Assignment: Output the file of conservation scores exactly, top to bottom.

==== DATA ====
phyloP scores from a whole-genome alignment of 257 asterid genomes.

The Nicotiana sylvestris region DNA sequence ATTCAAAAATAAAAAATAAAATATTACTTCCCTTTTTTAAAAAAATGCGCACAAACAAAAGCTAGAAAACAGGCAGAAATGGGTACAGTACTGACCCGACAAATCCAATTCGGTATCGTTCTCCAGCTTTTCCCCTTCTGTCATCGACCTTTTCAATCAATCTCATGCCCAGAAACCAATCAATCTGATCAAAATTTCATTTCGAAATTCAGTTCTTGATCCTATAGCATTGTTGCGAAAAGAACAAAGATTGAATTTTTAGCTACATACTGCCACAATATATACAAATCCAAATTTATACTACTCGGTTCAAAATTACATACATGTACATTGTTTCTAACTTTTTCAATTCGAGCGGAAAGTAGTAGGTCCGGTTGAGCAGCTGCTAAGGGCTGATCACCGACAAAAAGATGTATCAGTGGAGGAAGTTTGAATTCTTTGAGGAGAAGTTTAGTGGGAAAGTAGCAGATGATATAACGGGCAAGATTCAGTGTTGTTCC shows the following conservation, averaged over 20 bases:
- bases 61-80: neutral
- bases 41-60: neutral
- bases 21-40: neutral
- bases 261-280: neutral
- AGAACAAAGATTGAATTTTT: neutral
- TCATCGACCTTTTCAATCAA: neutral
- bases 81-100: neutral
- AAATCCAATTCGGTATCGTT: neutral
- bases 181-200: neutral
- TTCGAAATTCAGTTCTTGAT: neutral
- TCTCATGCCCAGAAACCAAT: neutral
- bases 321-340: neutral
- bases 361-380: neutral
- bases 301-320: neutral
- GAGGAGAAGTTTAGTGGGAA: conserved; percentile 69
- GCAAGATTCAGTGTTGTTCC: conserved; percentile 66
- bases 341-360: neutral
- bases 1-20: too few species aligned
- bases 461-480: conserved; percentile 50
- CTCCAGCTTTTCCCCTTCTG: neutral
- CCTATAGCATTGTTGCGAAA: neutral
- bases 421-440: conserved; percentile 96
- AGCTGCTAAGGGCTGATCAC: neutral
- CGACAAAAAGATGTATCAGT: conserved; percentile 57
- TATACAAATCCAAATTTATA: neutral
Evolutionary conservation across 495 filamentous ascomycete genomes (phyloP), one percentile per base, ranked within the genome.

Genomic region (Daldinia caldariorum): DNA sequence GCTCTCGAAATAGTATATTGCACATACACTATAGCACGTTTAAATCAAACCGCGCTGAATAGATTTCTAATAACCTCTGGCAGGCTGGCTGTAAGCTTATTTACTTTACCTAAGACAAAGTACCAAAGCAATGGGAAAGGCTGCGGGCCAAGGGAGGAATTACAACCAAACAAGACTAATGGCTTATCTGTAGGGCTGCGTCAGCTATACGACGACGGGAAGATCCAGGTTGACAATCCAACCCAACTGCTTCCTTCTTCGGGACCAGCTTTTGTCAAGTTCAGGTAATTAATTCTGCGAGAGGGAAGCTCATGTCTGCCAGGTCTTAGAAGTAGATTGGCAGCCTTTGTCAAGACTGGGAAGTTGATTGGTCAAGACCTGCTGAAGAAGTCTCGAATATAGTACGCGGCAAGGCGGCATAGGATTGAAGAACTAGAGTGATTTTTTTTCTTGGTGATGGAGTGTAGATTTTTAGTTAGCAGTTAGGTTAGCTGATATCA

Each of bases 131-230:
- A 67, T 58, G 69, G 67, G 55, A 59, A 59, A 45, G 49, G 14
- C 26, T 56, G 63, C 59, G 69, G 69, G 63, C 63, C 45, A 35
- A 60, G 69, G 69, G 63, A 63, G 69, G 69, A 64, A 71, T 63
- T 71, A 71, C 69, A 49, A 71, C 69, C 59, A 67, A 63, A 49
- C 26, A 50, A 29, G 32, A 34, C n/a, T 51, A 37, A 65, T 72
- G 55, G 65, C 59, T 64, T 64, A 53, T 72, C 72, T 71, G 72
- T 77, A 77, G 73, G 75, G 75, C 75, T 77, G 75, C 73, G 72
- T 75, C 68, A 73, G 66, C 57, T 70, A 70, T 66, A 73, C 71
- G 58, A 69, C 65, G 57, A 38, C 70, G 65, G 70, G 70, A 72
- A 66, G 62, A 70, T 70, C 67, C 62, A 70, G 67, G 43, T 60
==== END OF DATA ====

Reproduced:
phyloP scores from a whole-genome alignment of 257 asterid genomes.

The Nicotiana sylvestris region DNA sequence ATTCAAAAATAAAAAATAAAATATTACTTCCCTTTTTTAAAAAAATGCGCACAAACAAAAGCTAGAAAACAGGCAGAAATGGGTACAGTACTGACCCGACAAATCCAATTCGGTATCGTTCTCCAGCTTTTCCCCTTCTGTCATCGACCTTTTCAATCAATCTCATGCCCAGAAACCAATCAATCTGATCAAAATTTCATTTCGAAATTCAGTTCTTGATCCTATAGCATTGTTGCGAAAAGAACAAAGATTGAATTTTTAGCTACATACTGCCACAATATATACAAATCCAAATTTATACTACTCGGTTCAAAATTACATACATGTACATTGTTTCTAACTTTTTCAATTCGAGCGGAAAGTAGTAGGTCCGGTTGAGCAGCTGCTAAGGGCTGATCACCGACAAAAAGATGTATCAGTGGAGGAAGTTTGAATTCTTTGAGGAGAAGTTTAGTGGGAAAGTAGCAGATGATATAACGGGCAAGATTCAGTGTTGTTCC shows the following conservation, averaged over 20 bases:
- bases 61-80: neutral
- bases 41-60: neutral
- bases 21-40: neutral
- bases 261-280: neutral
- AGAACAAAGATTGAATTTTT: neutral
- TCATCGACCTTTTCAATCAA: neutral
- bases 81-100: neutral
- AAATCCAATTCGGTATCGTT: neutral
- bases 181-200: neutral
- TTCGAAATTCAGTTCTTGAT: neutral
- TCTCATGCCCAGAAACCAAT: neutral
- bases 321-340: neutral
- bases 361-380: neutral
- bases 301-320: neutral
- GAGGAGAAGTTTAGTGGGAA: conserved; percentile 69
- GCAAGATTCAGTGTTGTTCC: conserved; percentile 66
- bases 341-360: neutral
- bases 1-20: too few species aligned
- bases 461-480: conserved; percentile 50
- CTCCAGCTTTTCCCCTTCTG: neutral
- CCTATAGCATTGTTGCGAAA: neutral
- bases 421-440: conserved; percentile 96
- AGCTGCTAAGGGCTGATCAC: neutral
- CGACAAAAAGATGTATCAGT: conserved; percentile 57
- TATACAAATCCAAATTTATA: neutral
Evolutionary conservation across 495 filamentous ascomycete genomes (phyloP), one percentile per base, ranked within the genome.

Genomic region (Daldinia caldariorum): DNA sequence GCTCTCGAAATAGTATATTGCACATACACTATAGCACGTTTAAATCAAACCGCGCTGAATAGATTTCTAATAACCTCTGGCAGGCTGGCTGTAAGCTTATTTACTTTACCTAAGACAAAGTACCAAAGCAATGGGAAAGGCTGCGGGCCAAGGGAGGAATTACAACCAAACAAGACTAATGGCTTATCTGTAGGGCTGCGTCAGCTATACGACGACGGGAAGATCCAGGTTGACAATCCAACCCAACTGCTTCCTTCTTCGGGACCAGCTTTTGTCAAGTTCAGGTAATTAATTCTGCGAGAGGGAAGCTCATGTCTGCCAGGTCTTAGAAGTAGATTGGCAGCCTTTGTCAAGACTGGGAAGTTGATTGGTCAAGACCTGCTGAAGAAGTCTCGAATATAGTACGCGGCAAGGCGGCATAGGATTGAAGAACTAGAGTGATTTTTTTTCTTGGTGATGGAGTGTAGATTTTTAGTTAGCAGTTAGGTTAGCTGATATCA

Each of bases 131-230:
- A 67, T 58, G 69, G 67, G 55, A 59, A 59, A 45, G 49, G 14
- C 26, T 56, G 63, C 59, G 69, G 69, G 63, C 63, C 45, A 35
- A 60, G 69, G 69, G 63, A 63, G 69, G 69, A 64, A 71, T 63
- T 71, A 71, C 69, A 49, A 71, C 69, C 59, A 67, A 63, A 49
- C 26, A 50, A 29, G 32, A 34, C n/a, T 51, A 37, A 65, T 72
- G 55, G 65, C 59, T 64, T 64, A 53, T 72, C 72, T 71, G 72
- T 77, A 77, G 73, G 75, G 75, C 75, T 77, G 75, C 73, G 72
- T 75, C 68, A 73, G 66, C 57, T 70, A 70, T 66, A 73, C 71
- G 58, A 69, C 65, G 57, A 38, C 70, G 65, G 70, G 70, A 72
- A 66, G 62, A 70, T 70, C 67, C 62, A 70, G 67, G 43, T 60